Basic Bike Safety Tips
This weekend, when the weather was beautiful, I noticed lots of people riding bicycles.
I hope that they all enjoy themselves and that everyone has the opportunity to ride their bike safely. That is the key for everyone-the cyclists, the pedestrians and the drivers.
Unfortunately, some cyclists were going through the red lights. I posted some information on our Facebook page and our residents immediately commented that they saw bicyclists riding the wrong way on one way streets.
There also were comments about people riding their bicycles on the sidewalk.
According to the Department of Transportation (DOT) website, the operator of a bicycle must abide by the same traffic rules and regulations as the operator of a motor vehicle.
Adults should not be riding bicycles on the sidewalk. Bicycles must travel in the same direction as traffic. Bicycles must stop at red lights and at stop signs.
Here is the information from New York City Department of Transportation website:
NYC biking laws
Cyclists have all the rights and are subject to all of the duties and regulations applicable to drivers of motor vehicles.
Ride in the street, not on the sidewalks (unless rider is age 12 or younger and the bicycle’s wheels are less than 26 inches in diameter).
Ride with traffic, not against it. Stop at red lights and stop signs. Obey all traffic signals, signs and pavement markings, and exercise due care to avoid colliding with pedestrians, motor vehicles or other cyclists.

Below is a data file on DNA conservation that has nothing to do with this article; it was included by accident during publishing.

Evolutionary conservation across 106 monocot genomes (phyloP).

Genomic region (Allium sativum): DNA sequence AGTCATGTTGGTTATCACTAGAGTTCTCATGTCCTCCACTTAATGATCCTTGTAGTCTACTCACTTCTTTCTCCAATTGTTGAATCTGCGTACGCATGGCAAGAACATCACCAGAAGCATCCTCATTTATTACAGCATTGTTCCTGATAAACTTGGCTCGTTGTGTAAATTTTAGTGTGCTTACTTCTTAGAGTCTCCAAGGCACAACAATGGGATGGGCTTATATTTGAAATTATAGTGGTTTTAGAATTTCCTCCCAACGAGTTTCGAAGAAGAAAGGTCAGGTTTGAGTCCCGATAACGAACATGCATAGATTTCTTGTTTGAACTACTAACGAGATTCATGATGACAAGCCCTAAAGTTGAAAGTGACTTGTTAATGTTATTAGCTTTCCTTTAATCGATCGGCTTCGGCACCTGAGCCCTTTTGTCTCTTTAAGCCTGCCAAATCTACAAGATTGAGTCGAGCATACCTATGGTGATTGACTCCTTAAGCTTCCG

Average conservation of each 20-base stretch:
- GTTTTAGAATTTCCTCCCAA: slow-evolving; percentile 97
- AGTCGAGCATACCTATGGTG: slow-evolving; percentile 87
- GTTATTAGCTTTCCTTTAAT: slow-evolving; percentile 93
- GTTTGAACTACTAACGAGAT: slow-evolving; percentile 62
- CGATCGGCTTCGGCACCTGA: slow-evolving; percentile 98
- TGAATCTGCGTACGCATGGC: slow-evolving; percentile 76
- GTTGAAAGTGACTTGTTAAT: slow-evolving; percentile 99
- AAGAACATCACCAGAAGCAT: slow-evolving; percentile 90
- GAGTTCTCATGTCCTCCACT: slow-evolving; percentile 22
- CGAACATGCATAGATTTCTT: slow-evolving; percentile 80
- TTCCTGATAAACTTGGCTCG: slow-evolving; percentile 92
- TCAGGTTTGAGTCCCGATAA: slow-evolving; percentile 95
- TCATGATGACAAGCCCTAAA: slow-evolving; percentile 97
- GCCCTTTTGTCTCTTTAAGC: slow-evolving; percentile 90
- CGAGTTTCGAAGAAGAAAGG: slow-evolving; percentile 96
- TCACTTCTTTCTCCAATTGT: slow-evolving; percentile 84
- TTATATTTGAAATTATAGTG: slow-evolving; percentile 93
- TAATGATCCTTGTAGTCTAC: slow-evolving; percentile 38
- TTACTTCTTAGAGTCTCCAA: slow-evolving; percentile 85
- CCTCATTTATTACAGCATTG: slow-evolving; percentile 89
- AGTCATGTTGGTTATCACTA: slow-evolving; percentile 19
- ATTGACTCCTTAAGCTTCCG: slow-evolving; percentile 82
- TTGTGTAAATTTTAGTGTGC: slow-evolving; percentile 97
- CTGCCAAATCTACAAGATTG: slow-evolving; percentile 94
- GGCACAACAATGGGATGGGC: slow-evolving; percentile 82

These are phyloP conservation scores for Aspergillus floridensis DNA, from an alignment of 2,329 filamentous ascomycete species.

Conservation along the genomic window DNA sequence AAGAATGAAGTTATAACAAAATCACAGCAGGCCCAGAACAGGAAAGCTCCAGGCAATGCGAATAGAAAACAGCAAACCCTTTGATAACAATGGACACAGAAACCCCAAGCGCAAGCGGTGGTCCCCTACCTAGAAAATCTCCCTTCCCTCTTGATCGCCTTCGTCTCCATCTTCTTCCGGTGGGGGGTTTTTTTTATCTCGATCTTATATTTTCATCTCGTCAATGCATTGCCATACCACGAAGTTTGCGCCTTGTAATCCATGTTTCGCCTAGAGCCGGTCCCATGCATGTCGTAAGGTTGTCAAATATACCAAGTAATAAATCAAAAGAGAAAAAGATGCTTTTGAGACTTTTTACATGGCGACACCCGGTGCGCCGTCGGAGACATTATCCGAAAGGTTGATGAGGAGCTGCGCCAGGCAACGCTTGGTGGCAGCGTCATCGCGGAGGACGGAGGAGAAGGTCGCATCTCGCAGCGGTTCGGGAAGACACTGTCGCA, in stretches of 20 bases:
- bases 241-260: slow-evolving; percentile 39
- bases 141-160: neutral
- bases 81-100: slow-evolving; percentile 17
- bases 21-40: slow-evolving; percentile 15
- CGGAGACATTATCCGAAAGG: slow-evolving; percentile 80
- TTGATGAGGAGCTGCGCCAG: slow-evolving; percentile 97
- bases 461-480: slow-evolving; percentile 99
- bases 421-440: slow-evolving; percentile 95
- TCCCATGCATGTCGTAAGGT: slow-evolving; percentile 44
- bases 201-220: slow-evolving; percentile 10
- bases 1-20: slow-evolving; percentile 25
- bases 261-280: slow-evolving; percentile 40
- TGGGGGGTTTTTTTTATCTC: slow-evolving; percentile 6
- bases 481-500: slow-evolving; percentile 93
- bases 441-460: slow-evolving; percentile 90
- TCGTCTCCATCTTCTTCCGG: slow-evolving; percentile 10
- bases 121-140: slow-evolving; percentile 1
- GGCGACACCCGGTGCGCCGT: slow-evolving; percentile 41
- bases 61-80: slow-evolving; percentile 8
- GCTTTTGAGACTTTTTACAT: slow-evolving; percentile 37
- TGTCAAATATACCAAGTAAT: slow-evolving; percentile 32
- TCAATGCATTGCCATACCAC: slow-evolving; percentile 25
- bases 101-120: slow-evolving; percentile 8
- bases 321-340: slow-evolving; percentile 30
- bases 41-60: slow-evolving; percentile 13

Use marked bike lanes or paths when available, except when making turns or when it is unsafe to do so. If the road is too narrow for a bicycle and a car to travel safely side by side, you have the right to ride in the middle of the travel lane. Bicycling is permitted on all main and local streets throughout the city, even when no designated route exists.
Use a white headlight and a red taillight, as well as a bell or horn and reflectors.
Ride in a straight line, obey traffic signs and signals, and do not weave in and out of traffic. Riding predictably reduces your chances of a crash with a motor vehicle.
Look, signal and look again before changing lanes or making a turn. Establish eye contact with drivers. Seeing a driver is often not enough. Make sure drivers see you before executing a turn or riding in front of a turning car.
Watch out for car doors. Be prepared for the possibility that a car door may be opened in your path. When possible, leave room between yourself and parked cars (3 feet is generally recommended) so that you can avoid a door that opens unexpectedly.
Stay visible. Wear brightly colored clothing for daytime riding. At night, use reflective materials and lights.
Use your bell. Your bell alerts drivers, pedestrians and other cyclists to your presence, it is required by law.
Don’t wear earphones. By law you may wear one earbud, but keeping your ears clear is a much safer choice.
Wear a helmet. Helmets are required by law for children age 13 or younger and working cyclists, helmets are a good idea for cyclists of all ages.
For children on bicycles
Children under age one cannot be carried on a bicycle. They must be carried in a properly affixed child carrier.
Cyclists under age 13 must wear an approved helmet.
All are invited to attend the 112th Precinct Community Council’s next meeting on Wednesday, May 21, at 7:30 p.m. at the 112th Precinct stationhouse located at 68-40 Austin St. in Forest Hills. Our guest speaker will be Chief Joanne Jaffe, commander of the NYPD Community Affairs Bureau.
Editor’s note: Heidi Harrison Chain is president of the 112th Precinct Community Council.